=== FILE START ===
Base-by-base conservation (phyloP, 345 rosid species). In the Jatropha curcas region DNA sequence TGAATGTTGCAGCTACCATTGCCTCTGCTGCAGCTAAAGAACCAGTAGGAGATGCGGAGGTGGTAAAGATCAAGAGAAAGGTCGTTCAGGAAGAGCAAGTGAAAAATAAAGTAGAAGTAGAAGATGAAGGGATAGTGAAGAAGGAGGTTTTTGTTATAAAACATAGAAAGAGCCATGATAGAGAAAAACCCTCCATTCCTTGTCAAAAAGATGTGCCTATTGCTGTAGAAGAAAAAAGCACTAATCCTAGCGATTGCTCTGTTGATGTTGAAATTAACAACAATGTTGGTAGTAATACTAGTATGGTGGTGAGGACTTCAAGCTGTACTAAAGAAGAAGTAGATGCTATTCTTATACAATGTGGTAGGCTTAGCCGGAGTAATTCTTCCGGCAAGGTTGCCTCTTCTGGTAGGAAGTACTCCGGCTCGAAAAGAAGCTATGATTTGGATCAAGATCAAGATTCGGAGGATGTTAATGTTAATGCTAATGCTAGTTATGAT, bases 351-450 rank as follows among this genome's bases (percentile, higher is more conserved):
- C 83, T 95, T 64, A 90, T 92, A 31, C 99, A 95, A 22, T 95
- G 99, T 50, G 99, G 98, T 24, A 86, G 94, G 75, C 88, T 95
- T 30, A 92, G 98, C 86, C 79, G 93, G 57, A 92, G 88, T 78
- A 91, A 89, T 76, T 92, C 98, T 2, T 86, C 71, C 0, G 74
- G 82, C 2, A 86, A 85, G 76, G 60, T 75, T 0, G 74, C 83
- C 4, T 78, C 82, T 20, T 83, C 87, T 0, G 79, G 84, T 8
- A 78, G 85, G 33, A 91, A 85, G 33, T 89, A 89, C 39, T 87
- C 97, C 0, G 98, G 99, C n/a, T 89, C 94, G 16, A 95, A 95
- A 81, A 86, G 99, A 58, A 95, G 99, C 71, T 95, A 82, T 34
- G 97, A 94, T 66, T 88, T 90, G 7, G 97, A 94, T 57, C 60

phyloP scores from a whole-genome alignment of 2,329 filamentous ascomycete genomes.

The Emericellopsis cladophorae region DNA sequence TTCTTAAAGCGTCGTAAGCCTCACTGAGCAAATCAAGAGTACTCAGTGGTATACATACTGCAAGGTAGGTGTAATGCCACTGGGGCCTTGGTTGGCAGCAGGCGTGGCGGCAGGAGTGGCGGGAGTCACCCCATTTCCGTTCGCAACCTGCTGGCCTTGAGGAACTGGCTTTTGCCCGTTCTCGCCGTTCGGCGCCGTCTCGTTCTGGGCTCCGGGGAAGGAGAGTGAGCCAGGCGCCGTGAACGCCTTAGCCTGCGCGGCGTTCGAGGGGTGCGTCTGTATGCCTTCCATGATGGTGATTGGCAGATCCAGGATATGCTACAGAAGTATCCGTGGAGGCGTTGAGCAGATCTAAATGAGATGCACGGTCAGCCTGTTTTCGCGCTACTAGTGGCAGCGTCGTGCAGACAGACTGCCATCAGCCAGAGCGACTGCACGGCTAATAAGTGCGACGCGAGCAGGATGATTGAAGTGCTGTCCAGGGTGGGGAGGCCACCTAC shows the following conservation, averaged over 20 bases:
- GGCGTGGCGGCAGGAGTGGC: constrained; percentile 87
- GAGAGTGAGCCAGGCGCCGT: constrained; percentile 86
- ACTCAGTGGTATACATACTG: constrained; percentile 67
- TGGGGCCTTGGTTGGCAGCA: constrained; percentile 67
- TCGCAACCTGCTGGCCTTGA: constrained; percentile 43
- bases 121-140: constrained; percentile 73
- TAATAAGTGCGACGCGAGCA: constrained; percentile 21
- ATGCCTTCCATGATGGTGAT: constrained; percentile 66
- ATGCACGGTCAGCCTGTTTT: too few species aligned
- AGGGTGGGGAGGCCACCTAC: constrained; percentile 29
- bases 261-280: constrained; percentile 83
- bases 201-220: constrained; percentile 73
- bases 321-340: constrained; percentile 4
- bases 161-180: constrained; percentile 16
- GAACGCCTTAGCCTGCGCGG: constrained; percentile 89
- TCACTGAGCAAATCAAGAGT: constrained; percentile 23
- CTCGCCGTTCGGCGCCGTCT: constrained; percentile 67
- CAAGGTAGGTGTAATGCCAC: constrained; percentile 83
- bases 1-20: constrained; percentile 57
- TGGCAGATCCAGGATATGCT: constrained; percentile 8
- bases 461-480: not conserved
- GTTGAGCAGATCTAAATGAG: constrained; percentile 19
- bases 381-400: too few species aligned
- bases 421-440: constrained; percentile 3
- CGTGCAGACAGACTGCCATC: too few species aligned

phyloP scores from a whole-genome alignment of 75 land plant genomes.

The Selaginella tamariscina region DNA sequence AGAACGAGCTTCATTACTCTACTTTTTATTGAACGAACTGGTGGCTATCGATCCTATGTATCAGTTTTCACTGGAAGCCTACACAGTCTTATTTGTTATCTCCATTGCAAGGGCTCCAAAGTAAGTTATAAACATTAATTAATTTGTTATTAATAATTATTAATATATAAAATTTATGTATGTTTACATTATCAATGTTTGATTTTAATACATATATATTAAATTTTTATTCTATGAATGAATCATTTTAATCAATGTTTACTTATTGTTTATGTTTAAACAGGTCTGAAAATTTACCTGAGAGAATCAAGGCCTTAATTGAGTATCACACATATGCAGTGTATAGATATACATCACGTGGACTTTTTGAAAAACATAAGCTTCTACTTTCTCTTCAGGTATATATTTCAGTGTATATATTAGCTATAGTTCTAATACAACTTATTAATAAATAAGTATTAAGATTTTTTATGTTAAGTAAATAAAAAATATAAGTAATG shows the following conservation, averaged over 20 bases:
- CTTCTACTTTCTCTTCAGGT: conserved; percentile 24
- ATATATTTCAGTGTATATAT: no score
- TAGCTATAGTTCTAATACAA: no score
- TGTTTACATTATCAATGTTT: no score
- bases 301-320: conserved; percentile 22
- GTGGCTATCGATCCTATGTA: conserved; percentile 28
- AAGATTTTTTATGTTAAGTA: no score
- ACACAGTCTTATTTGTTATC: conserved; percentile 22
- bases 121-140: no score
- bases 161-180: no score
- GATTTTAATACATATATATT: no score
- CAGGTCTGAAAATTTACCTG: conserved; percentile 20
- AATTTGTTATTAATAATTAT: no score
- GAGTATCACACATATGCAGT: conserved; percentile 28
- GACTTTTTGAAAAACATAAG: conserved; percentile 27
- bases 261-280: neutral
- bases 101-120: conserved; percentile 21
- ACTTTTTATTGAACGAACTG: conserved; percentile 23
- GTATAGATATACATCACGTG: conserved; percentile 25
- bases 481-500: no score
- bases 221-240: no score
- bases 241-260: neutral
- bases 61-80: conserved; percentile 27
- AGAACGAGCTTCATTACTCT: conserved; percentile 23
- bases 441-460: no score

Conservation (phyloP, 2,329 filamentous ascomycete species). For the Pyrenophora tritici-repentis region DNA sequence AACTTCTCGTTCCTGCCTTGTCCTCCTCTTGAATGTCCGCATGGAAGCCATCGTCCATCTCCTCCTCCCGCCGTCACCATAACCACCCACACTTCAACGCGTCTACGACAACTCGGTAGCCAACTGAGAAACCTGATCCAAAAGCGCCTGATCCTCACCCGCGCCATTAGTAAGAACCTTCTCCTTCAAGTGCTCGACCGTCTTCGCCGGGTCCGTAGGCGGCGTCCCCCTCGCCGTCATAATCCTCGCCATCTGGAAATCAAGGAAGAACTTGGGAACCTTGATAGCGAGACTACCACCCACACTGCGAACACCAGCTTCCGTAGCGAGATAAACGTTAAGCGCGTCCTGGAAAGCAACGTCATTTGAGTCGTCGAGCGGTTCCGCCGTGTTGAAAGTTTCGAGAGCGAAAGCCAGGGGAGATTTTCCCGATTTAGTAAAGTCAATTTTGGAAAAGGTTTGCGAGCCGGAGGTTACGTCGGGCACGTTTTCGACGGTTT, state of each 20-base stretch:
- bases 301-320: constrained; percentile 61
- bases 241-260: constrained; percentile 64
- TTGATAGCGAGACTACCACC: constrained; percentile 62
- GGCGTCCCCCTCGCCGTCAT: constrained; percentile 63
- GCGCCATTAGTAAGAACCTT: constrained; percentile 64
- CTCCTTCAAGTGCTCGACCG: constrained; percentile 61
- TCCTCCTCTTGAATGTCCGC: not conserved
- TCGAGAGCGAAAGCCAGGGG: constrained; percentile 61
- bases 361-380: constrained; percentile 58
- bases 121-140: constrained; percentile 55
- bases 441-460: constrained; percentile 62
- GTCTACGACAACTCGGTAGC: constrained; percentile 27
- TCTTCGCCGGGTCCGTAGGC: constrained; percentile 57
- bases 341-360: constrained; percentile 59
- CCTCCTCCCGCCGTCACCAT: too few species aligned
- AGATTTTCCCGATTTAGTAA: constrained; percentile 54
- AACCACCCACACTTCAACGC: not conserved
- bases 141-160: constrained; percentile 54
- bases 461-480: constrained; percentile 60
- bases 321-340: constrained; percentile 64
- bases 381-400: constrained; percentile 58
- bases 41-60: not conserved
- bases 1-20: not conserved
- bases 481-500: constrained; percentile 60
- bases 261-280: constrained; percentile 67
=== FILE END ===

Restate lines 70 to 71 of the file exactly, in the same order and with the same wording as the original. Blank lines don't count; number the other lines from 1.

- GGCGTCCCCCTCGCCGTCAT: constrained; percentile 63
- GCGCCATTAGTAAGAACCTT: constrained; percentile 64